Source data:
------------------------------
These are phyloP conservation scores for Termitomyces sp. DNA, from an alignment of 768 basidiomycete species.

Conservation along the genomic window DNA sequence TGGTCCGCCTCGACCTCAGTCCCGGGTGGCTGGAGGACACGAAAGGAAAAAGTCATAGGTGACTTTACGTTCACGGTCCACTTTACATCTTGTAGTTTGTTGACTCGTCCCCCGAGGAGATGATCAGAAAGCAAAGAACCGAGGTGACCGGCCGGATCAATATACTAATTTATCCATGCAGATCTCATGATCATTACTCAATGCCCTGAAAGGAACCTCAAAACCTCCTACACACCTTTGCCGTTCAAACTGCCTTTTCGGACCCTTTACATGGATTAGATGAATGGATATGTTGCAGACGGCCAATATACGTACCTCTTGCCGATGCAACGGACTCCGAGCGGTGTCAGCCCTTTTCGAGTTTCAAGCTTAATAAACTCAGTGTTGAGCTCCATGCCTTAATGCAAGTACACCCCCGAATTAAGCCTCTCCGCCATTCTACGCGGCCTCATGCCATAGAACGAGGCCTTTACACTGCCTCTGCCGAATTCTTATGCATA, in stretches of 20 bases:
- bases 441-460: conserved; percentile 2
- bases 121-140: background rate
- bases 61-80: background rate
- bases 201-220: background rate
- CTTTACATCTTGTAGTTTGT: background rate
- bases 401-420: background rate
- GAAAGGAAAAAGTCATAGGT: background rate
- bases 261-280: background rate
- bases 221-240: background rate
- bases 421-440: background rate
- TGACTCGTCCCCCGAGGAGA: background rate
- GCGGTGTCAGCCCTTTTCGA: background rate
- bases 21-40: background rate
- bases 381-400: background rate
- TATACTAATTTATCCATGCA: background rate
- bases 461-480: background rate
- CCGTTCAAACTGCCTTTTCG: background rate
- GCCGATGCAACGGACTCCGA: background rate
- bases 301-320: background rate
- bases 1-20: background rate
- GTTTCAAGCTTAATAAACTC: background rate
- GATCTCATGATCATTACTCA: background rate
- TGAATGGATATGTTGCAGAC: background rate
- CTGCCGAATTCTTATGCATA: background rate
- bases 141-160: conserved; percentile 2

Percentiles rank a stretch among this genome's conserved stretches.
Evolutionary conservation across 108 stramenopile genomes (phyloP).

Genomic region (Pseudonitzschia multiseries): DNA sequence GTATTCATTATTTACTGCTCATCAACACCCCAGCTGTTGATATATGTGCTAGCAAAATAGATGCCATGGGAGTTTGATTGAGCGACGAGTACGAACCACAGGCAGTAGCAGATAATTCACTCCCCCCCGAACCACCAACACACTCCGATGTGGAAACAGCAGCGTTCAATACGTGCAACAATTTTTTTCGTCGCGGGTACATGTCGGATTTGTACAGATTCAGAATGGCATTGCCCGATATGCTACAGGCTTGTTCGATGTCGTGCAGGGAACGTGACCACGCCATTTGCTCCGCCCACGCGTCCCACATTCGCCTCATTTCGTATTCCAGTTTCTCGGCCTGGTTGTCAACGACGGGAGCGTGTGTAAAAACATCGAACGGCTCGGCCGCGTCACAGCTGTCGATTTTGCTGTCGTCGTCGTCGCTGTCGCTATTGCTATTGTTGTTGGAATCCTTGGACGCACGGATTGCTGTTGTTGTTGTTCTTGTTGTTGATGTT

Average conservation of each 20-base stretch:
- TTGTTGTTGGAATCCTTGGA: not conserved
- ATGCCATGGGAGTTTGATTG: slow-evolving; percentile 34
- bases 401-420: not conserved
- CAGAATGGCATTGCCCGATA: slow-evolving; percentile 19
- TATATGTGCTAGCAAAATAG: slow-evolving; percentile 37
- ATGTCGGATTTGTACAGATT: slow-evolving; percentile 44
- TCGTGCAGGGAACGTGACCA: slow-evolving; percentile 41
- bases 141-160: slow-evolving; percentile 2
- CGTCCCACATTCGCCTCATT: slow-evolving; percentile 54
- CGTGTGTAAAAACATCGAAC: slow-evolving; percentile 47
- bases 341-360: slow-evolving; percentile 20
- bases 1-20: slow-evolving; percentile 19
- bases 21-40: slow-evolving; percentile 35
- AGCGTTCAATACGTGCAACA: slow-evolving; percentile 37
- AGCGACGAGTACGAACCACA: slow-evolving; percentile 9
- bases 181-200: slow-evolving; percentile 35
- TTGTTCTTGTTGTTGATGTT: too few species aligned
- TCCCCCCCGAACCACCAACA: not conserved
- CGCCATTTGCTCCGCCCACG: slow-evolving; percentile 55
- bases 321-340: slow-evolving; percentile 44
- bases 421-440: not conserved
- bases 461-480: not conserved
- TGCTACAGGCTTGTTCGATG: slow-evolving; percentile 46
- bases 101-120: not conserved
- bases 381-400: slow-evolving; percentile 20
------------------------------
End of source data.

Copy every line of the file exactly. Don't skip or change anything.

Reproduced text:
These are phyloP conservation scores for Termitomyces sp. DNA, from an alignment of 768 basidiomycete species.

Conservation along the genomic window DNA sequence TGGTCCGCCTCGACCTCAGTCCCGGGTGGCTGGAGGACACGAAAGGAAAAAGTCATAGGTGACTTTACGTTCACGGTCCACTTTACATCTTGTAGTTTGTTGACTCGTCCCCCGAGGAGATGATCAGAAAGCAAAGAACCGAGGTGACCGGCCGGATCAATATACTAATTTATCCATGCAGATCTCATGATCATTACTCAATGCCCTGAAAGGAACCTCAAAACCTCCTACACACCTTTGCCGTTCAAACTGCCTTTTCGGACCCTTTACATGGATTAGATGAATGGATATGTTGCAGACGGCCAATATACGTACCTCTTGCCGATGCAACGGACTCCGAGCGGTGTCAGCCCTTTTCGAGTTTCAAGCTTAATAAACTCAGTGTTGAGCTCCATGCCTTAATGCAAGTACACCCCCGAATTAAGCCTCTCCGCCATTCTACGCGGCCTCATGCCATAGAACGAGGCCTTTACACTGCCTCTGCCGAATTCTTATGCATA, in stretches of 20 bases:
- bases 441-460: conserved; percentile 2
- bases 121-140: background rate
- bases 61-80: background rate
- bases 201-220: background rate
- CTTTACATCTTGTAGTTTGT: background rate
- bases 401-420: background rate
- GAAAGGAAAAAGTCATAGGT: background rate
- bases 261-280: background rate
- bases 221-240: background rate
- bases 421-440: background rate
- TGACTCGTCCCCCGAGGAGA: background rate
- GCGGTGTCAGCCCTTTTCGA: background rate
- bases 21-40: background rate
- bases 381-400: background rate
- TATACTAATTTATCCATGCA: background rate
- bases 461-480: background rate
- CCGTTCAAACTGCCTTTTCG: background rate
- GCCGATGCAACGGACTCCGA: background rate
- bases 301-320: background rate
- bases 1-20: background rate
- GTTTCAAGCTTAATAAACTC: background rate
- GATCTCATGATCATTACTCA: background rate
- TGAATGGATATGTTGCAGAC: background rate
- CTGCCGAATTCTTATGCATA: background rate
- bases 141-160: conserved; percentile 2

Percentiles rank a stretch among this genome's conserved stretches.
Evolutionary conservation across 108 stramenopile genomes (phyloP).

Genomic region (Pseudonitzschia multiseries): DNA sequence GTATTCATTATTTACTGCTCATCAACACCCCAGCTGTTGATATATGTGCTAGCAAAATAGATGCCATGGGAGTTTGATTGAGCGACGAGTACGAACCACAGGCAGTAGCAGATAATTCACTCCCCCCCGAACCACCAACACACTCCGATGTGGAAACAGCAGCGTTCAATACGTGCAACAATTTTTTTCGTCGCGGGTACATGTCGGATTTGTACAGATTCAGAATGGCATTGCCCGATATGCTACAGGCTTGTTCGATGTCGTGCAGGGAACGTGACCACGCCATTTGCTCCGCCCACGCGTCCCACATTCGCCTCATTTCGTATTCCAGTTTCTCGGCCTGGTTGTCAACGACGGGAGCGTGTGTAAAAACATCGAACGGCTCGGCCGCGTCACAGCTGTCGATTTTGCTGTCGTCGTCGTCGCTGTCGCTATTGCTATTGTTGTTGGAATCCTTGGACGCACGGATTGCTGTTGTTGTTGTTCTTGTTGTTGATGTT

Average conservation of each 20-base stretch:
- TTGTTGTTGGAATCCTTGGA: not conserved
- ATGCCATGGGAGTTTGATTG: slow-evolving; percentile 34
- bases 401-420: not conserved
- CAGAATGGCATTGCCCGATA: slow-evolving; percentile 19
- TATATGTGCTAGCAAAATAG: slow-evolving; percentile 37
- ATGTCGGATTTGTACAGATT: slow-evolving; percentile 44
- TCGTGCAGGGAACGTGACCA: slow-evolving; percentile 41
- bases 141-160: slow-evolving; percentile 2
- CGTCCCACATTCGCCTCATT: slow-evolving; percentile 54
- CGTGTGTAAAAACATCGAAC: slow-evolving; percentile 47
- bases 341-360: slow-evolving; percentile 20
- bases 1-20: slow-evolving; percentile 19
- bases 21-40: slow-evolving; percentile 35
- AGCGTTCAATACGTGCAACA: slow-evolving; percentile 37
- AGCGACGAGTACGAACCACA: slow-evolving; percentile 9
- bases 181-200: slow-evolving; percentile 35
- TTGTTCTTGTTGTTGATGTT: too few species aligned
- TCCCCCCCGAACCACCAACA: not conserved
- CGCCATTTGCTCCGCCCACG: slow-evolving; percentile 55
- bases 321-340: slow-evolving; percentile 44
- bases 421-440: not conserved
- bases 461-480: not conserved
- TGCTACAGGCTTGTTCGATG: slow-evolving; percentile 46
- bases 101-120: not conserved
- bases 381-400: slow-evolving; percentile 20